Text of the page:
I really like the word “oryx”. You wanna know why? Because I cannot make the word-initial Dutch /g/ sound as in gemsbok, the Afrikaner name for this beautiful creature below. (Don’t @ me, I can make plenty of other similar consonant sounds, like the Kiswahili /gh/ and the German and Hebrew /ch/s.) “Oryx” is such a lovely, easily-pronounced alternative, no mangling of any Germanic languages required.
A gemsbok/oryx — a large southern African antelope. Photo by Yathin S Krishnappa.
It turns out, though, that this week’s bird is Euplectes ORIX, not Euplectes oryx, which is what I first thought. “Oryx” (acceptable plurals including oryx, oryxes, and orygen) entered Middle English from Latin some time before the Wycliffe Bible (1382), because there are oryx in the books of Deuteronomy and Isaiah. The word orix, though, is Latin for “rice”. Cf: Greek όρυζα (oruza), Italian orzo (“barley”, but in English at least it’s come to mean pasta cut to look like rice), etc.
Rice. Image via Wikipedia.
The Southern Red Bishop (Euplectes orix, Passeriformes: Ploceidae) is a small, red-and-black bird found in southern Africa. It eats insects and seeds — this might be the “rice” connection? Bishops do pretty well in captivity, so you may have seen these or the closely-related Northern Red Bishops as cage birds. (My grandfather’s nursing home lobby had some Black-winged Red Bishops, also closely related.)
A Southern Red Bishop, by JJ Harrison.
The genus name Euplectes comes from the prefix eu- (Greek for “good”, often used to mean “true” — this eukaryotes, eutrophication, even some more obscure ones like “eucalyptus” and “eucharist” and “euthanasia” ) plus a Latinised noun form of πλέκω (pleko, Greek, “to plait/braid”). In other words, Euplectes = good braiders.
Image description: a French braid. Or “plait” if you’re British.
The family name Ploceidae also comes from the Greek word πλέκω (pleko, “to plait/braid”), via the word πλοκευς (plokeus, typically translated as “weaver”). Strangely, modern Greek Google Translate has decided that πλοκευς means “installation”. I got nothin’.
The painting “Penelope and the Suitors” by John William Waterhouse. In the Odyssey, Penelope, wife of Odysseus, refuses to marry again until she’s woven a shroud for Laertes. Except every night she un-weaves the weaving she had done that day. (Yes, Penelope’s faithful to Odysseus, not knowing if he’s alive, whereas Odysseus cheats on her multiple times.)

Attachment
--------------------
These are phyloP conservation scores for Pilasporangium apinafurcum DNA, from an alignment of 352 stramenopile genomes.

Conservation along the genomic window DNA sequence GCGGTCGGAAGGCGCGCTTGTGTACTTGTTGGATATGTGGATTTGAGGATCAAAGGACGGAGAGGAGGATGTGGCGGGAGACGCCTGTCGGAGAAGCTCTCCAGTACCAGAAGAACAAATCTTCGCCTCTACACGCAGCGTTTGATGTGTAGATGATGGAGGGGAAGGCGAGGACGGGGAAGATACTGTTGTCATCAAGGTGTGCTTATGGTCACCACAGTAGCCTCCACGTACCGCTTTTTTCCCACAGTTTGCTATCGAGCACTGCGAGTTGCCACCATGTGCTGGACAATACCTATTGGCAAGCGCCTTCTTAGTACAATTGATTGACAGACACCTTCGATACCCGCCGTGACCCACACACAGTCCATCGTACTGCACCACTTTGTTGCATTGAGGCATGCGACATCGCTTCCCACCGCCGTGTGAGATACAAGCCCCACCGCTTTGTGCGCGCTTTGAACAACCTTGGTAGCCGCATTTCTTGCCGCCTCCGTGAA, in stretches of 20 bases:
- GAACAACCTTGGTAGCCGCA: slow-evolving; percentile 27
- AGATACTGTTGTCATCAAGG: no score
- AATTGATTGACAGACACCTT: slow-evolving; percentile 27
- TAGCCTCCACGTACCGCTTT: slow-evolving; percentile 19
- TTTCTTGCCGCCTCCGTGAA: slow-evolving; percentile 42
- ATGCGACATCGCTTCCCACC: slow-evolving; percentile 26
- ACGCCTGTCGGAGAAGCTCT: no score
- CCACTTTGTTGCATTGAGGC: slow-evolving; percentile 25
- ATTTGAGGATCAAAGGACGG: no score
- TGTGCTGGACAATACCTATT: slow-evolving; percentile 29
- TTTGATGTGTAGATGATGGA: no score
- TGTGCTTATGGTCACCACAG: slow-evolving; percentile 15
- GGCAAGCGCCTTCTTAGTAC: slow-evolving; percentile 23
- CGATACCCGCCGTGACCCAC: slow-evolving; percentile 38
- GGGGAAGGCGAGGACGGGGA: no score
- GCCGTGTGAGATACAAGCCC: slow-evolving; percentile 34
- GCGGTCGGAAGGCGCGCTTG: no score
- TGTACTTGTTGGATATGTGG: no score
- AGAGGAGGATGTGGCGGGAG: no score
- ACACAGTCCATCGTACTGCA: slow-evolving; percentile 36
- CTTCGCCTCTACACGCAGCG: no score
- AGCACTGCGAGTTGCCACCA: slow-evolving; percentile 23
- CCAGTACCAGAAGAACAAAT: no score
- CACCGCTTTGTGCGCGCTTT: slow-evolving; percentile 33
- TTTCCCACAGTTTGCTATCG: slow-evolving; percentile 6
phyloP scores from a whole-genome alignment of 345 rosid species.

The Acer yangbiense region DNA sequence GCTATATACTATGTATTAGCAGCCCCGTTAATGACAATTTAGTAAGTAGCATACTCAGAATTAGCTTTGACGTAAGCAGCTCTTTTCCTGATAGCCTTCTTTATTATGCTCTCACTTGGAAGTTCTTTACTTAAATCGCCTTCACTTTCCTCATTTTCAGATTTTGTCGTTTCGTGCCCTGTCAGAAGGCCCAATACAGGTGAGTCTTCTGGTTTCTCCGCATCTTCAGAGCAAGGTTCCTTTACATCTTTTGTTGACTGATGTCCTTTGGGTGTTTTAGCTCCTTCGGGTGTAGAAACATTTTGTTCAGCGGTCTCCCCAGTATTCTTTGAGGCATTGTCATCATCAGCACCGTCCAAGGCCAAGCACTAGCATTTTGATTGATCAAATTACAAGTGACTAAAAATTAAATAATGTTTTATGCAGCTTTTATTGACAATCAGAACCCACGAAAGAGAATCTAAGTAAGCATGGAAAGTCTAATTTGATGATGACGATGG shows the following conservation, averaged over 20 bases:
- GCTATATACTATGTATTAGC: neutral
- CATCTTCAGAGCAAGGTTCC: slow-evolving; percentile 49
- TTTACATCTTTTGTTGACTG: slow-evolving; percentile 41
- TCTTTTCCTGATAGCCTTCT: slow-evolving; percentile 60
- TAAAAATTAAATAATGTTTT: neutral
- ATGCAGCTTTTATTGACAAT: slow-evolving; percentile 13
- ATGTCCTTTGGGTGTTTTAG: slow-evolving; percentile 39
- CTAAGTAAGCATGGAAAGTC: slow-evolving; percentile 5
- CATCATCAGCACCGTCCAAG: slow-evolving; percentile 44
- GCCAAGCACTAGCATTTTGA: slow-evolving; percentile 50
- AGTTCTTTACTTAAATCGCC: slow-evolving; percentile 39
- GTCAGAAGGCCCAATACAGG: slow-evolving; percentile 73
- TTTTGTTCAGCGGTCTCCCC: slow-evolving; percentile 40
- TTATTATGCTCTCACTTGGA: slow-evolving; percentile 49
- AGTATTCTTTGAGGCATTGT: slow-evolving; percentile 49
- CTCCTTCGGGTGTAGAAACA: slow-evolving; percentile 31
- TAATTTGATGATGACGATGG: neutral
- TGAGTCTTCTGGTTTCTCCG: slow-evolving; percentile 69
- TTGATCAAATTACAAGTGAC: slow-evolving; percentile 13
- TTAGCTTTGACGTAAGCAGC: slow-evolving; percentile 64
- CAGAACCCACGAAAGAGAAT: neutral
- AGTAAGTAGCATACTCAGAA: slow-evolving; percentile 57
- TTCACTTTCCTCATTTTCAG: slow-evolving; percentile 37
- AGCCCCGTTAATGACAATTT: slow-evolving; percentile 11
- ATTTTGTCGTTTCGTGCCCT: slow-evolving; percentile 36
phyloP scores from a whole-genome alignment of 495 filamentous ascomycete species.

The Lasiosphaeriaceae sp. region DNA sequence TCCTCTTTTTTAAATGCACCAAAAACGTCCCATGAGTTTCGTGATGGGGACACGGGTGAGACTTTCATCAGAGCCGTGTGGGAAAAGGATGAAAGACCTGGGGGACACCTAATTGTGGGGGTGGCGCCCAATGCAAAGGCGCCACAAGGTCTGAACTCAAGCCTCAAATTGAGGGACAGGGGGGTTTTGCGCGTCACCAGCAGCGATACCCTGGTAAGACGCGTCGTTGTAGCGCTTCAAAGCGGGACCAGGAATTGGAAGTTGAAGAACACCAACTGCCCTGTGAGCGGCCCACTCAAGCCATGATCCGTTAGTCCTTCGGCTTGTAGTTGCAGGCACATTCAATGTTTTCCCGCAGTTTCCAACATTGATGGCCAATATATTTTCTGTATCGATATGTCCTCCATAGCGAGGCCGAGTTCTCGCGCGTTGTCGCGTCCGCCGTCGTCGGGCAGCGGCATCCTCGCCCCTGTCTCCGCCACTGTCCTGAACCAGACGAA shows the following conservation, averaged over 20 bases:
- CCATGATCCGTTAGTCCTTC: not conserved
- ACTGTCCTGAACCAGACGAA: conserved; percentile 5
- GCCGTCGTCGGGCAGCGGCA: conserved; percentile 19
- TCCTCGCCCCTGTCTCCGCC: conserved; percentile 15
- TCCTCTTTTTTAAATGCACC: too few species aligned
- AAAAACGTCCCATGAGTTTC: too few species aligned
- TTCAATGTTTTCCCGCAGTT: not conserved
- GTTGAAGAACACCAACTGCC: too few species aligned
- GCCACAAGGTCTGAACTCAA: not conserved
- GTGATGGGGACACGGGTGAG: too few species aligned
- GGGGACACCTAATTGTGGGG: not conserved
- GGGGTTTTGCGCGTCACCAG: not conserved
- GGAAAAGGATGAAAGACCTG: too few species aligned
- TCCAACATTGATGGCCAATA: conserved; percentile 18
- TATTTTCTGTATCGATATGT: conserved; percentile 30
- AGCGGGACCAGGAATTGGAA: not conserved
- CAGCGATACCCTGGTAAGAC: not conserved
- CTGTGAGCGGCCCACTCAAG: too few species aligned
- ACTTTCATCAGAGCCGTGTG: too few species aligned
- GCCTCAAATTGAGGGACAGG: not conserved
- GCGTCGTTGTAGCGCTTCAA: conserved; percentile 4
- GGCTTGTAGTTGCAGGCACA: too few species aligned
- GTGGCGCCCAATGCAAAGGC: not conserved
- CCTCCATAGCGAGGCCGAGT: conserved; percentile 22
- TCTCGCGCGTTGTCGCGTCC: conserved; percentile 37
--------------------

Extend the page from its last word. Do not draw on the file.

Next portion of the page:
The English word “bishop” dates to the Old English biscop and is cognate with the Old Norse biskup, coming to the Germanic languages via vulgar Latin ebiscopus, classical Latin episcopus (cf Episcopal Church), ancient Greek ἐπίσκοπος (episkopos, meaning “overseer”).
“Red” — which the OED defines as the colour of blood, a ruby, or a ripe tomato — has lovely cognates all over Indo-European: Sanskrit rudhira, Welsh rhudd, Lithuansian raudas, Latin ruber, and so forth.
“RED: the blood of angry men!” (a lyric in “Red & Black” from the musical Les Mis) (this is a picture of Enjolras, a character from Les Mis)
And finally, the English word “southern” dates to Old English — suðerna — and is Germanic in origin (West Frisian sud, Dutch zuid, German Sued, etc). The OED somewhat skeptically raises the possibility that these words could be related to the Indo-European word for “sun” (the sun in the northern hemisphere being mostly to the south). Also, it appears that the French words for “south” and “east”, sud and est, were 12th-ish century borrowings from English. Take that, Norman conquerors.
Anyway, there we have it. Southern Red Bishop: “Sun-Facing Tomato-Coloured Overseer, Good Braider, [Eats] Rice.”